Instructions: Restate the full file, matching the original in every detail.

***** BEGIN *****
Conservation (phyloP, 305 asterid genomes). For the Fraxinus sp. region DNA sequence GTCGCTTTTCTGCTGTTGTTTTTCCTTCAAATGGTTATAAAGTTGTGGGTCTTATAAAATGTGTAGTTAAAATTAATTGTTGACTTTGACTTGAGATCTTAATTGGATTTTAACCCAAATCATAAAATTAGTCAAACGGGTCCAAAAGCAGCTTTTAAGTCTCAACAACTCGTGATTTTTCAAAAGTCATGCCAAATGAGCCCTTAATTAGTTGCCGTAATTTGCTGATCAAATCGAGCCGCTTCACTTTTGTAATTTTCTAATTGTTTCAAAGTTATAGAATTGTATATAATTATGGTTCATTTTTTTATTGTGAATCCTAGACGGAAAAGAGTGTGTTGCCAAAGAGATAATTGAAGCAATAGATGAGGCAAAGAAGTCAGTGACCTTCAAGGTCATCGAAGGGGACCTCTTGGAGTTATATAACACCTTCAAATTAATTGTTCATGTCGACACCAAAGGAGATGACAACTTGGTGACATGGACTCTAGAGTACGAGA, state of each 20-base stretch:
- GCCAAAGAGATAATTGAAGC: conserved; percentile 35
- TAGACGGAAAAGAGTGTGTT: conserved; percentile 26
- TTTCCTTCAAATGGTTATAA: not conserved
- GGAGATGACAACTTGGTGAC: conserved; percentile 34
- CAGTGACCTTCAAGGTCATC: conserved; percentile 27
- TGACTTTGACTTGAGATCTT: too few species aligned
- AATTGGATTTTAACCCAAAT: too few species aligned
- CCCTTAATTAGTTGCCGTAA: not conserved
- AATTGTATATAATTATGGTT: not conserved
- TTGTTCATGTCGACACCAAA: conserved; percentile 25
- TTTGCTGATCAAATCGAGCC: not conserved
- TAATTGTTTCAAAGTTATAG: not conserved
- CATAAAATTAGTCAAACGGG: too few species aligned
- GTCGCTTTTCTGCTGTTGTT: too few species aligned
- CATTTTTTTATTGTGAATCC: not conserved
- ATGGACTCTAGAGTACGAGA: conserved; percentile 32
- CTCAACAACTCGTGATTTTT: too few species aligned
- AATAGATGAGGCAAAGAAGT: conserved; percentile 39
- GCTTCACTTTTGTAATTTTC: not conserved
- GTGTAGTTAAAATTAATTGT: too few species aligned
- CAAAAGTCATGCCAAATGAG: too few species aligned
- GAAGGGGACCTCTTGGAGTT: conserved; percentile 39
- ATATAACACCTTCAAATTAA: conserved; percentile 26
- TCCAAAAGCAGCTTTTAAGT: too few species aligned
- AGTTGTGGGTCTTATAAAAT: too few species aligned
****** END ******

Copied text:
Conservation (phyloP, 305 asterid genomes). For the Fraxinus sp. region DNA sequence GTCGCTTTTCTGCTGTTGTTTTTCCTTCAAATGGTTATAAAGTTGTGGGTCTTATAAAATGTGTAGTTAAAATTAATTGTTGACTTTGACTTGAGATCTTAATTGGATTTTAACCCAAATCATAAAATTAGTCAAACGGGTCCAAAAGCAGCTTTTAAGTCTCAACAACTCGTGATTTTTCAAAAGTCATGCCAAATGAGCCCTTAATTAGTTGCCGTAATTTGCTGATCAAATCGAGCCGCTTCACTTTTGTAATTTTCTAATTGTTTCAAAGTTATAGAATTGTATATAATTATGGTTCATTTTTTTATTGTGAATCCTAGACGGAAAAGAGTGTGTTGCCAAAGAGATAATTGAAGCAATAGATGAGGCAAAGAAGTCAGTGACCTTCAAGGTCATCGAAGGGGACCTCTTGGAGTTATATAACACCTTCAAATTAATTGTTCATGTCGACACCAAAGGAGATGACAACTTGGTGACATGGACTCTAGAGTACGAGA, state of each 20-base stretch:
- GCCAAAGAGATAATTGAAGC: conserved; percentile 35
- TAGACGGAAAAGAGTGTGTT: conserved; percentile 26
- TTTCCTTCAAATGGTTATAA: not conserved
- GGAGATGACAACTTGGTGAC: conserved; percentile 34
- CAGTGACCTTCAAGGTCATC: conserved; percentile 27
- TGACTTTGACTTGAGATCTT: too few species aligned
- AATTGGATTTTAACCCAAAT: too few species aligned
- CCCTTAATTAGTTGCCGTAA: not conserved
- AATTGTATATAATTATGGTT: not conserved
- TTGTTCATGTCGACACCAAA: conserved; percentile 25
- TTTGCTGATCAAATCGAGCC: not conserved
- TAATTGTTTCAAAGTTATAG: not conserved
- CATAAAATTAGTCAAACGGG: too few species aligned
- GTCGCTTTTCTGCTGTTGTT: too few species aligned
- CATTTTTTTATTGTGAATCC: not conserved
- ATGGACTCTAGAGTACGAGA: conserved; percentile 32
- CTCAACAACTCGTGATTTTT: too few species aligned
- AATAGATGAGGCAAAGAAGT: conserved; percentile 39
- GCTTCACTTTTGTAATTTTC: not conserved
- GTGTAGTTAAAATTAATTGT: too few species aligned
- CAAAAGTCATGCCAAATGAG: too few species aligned
- GAAGGGGACCTCTTGGAGTT: conserved; percentile 39
- ATATAACACCTTCAAATTAA: conserved; percentile 26
- TCCAAAAGCAGCTTTTAAGT: too few species aligned
- AGTTGTGGGTCTTATAAAAT: too few species aligned